This proposed law, and similar proposed laws in other states, has been a topic of many intense debates, which is discussed in the article, “Ignition Interlocks for First Time Offenders is a Heated Topic.” The critics of this law feel that the requirement of an ignition interlock for a first time DUI offender is unfair and basically gives the same punishment to that driver as someone who has multiple DUI offenses. Opponents to the law believe that ignition interlocks do not solve the problem of drunk driving. A former MADD president was even quoted as saying that the drunk driving problem has been reduced to “a hard core of alcoholics who do not respond to public appeal.”
Advocates of the law have cited a 2008 study by the Pacific Institute for Research and Evaluation, which showed that interlock devices in New Mexico reduced the number of repeat DUI offenses by about two-thirds in the state. However, critics believe that this decline could also be contributed to other factors, such as education programs.
If laws, such as the one being proposed in Virginia, are passed, many feel that judges will not have the ability to distinguish between drivers who have had a few drinks and barely go over the legal limit and those who go way over.
Albemarle County Police kicked off a campaign to nab intoxicated drivers on Super Bowl Sunday in Central Virginia.
Before the Super Bowl, Corporal Ken Richardson explained, “We are going to have heavy patrol from the roads during the time of the Super Bowl to look for intoxicated drivers.”
Albemarle County Police added seven traffic patrol units that Sunday to watch county streets before the official kickoff into the early hours of Monday morning, said Richardson.
Richardson said that they were looking for any unusual driving habits that people were doing, such as crossing the lines.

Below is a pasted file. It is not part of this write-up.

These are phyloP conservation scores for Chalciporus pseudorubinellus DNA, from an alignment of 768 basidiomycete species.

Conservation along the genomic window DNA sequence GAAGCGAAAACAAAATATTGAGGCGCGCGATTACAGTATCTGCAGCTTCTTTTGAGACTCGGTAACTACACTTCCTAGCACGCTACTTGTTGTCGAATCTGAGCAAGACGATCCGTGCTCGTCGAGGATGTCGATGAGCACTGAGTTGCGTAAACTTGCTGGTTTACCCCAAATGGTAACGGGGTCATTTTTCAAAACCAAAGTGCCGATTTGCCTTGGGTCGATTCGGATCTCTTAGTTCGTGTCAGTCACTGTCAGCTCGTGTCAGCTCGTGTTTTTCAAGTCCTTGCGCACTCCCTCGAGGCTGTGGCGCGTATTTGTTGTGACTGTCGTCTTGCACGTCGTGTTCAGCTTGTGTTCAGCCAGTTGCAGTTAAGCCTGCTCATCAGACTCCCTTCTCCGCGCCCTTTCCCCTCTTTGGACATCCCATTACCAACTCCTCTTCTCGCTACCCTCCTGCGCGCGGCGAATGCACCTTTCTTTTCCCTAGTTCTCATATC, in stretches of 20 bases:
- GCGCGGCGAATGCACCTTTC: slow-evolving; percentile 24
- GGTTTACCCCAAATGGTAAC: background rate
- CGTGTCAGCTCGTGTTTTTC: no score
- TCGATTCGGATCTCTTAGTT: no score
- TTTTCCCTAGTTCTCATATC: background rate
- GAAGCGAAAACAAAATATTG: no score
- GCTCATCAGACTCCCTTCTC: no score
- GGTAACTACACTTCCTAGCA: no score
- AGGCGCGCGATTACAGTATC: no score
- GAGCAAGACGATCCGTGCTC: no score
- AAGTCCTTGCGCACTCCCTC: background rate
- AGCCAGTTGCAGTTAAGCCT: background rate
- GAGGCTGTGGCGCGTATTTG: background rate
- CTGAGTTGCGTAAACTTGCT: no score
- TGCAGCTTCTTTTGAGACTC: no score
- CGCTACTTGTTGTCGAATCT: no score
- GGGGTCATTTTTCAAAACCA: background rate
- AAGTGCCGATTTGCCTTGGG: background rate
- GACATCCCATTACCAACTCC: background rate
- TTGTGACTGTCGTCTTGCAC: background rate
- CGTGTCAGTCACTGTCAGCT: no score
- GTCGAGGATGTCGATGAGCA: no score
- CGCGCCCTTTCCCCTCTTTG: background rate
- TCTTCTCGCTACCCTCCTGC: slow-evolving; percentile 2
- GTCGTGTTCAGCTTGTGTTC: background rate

Central Virginia bars also helped out in the efforts to keep drunk drivers off the roads in Albemarle County. Kiersten Kaufman of the Wild Wing Café in Charlottesville said that her staff was prepared to cut off fans who had enough to drink. “We train our staff very, very well to know the signs of when someone is a little too intoxicated, and often times those signs present themselves before they’ve gotten to that point,” said Kaufman.
Some of the signs that Kaufman said to watch out for that would indicate someone had too much to drink include slurred speech, not walking properly, putting their head down or slowing down as far as drinking.
Richardson said that he hoped everyone would have come up with a plan to get home safely from Super Bowl parties. One of the ways that people could prevent an arrest for driving under the influence (DUI) was by designating a driver.
Over the last three years, Staunton’s law enforcement has been the most stringent by area authorities, according to statistics. In 2006, Staunton police arrested 121 motorists and in 2007, this number jumped to 183. Last year, there were 174 DUI arrests.
When Officer Lisa Klein, a spokeswoman for the Staunton Police Department, was asked why the number of arrests went down in 2008, she said that she thought the public was getting the message that driving under the influence in Staunton was not going to be tolerated. “I do think people are responding. We’ve been hitting it pretty hard,” said Klein.
According to Klein, there were no directives from top brass to target intoxicated drivers, but the fresh batch of police officers could have had an affect on the number of DUI arrests.
Staunton law enforcement has led the way in DUI arrests with a total of 478 arrests over the past three years. Waynesboro arrested 395 suspected drunk drivers and the Augusta County Sheriff’s Office arrested 195 drivers. Area 17 was placed first in “Operation Checkpoint Strikeforce” two of the last three years.
Miles Bobbit, director of Staunton’s Virginia Alcohol Safety Action Program (VASAP) said that DUI referrals to his organization have been increasing by 100 per year. He said that the agency is on track to continue that trend this year.
The financial costs of a DUI arrest are high, which include towing bills, storage fees, court costs and fines, jail costs, lost work days, VASAP expenses and increased insurance fees.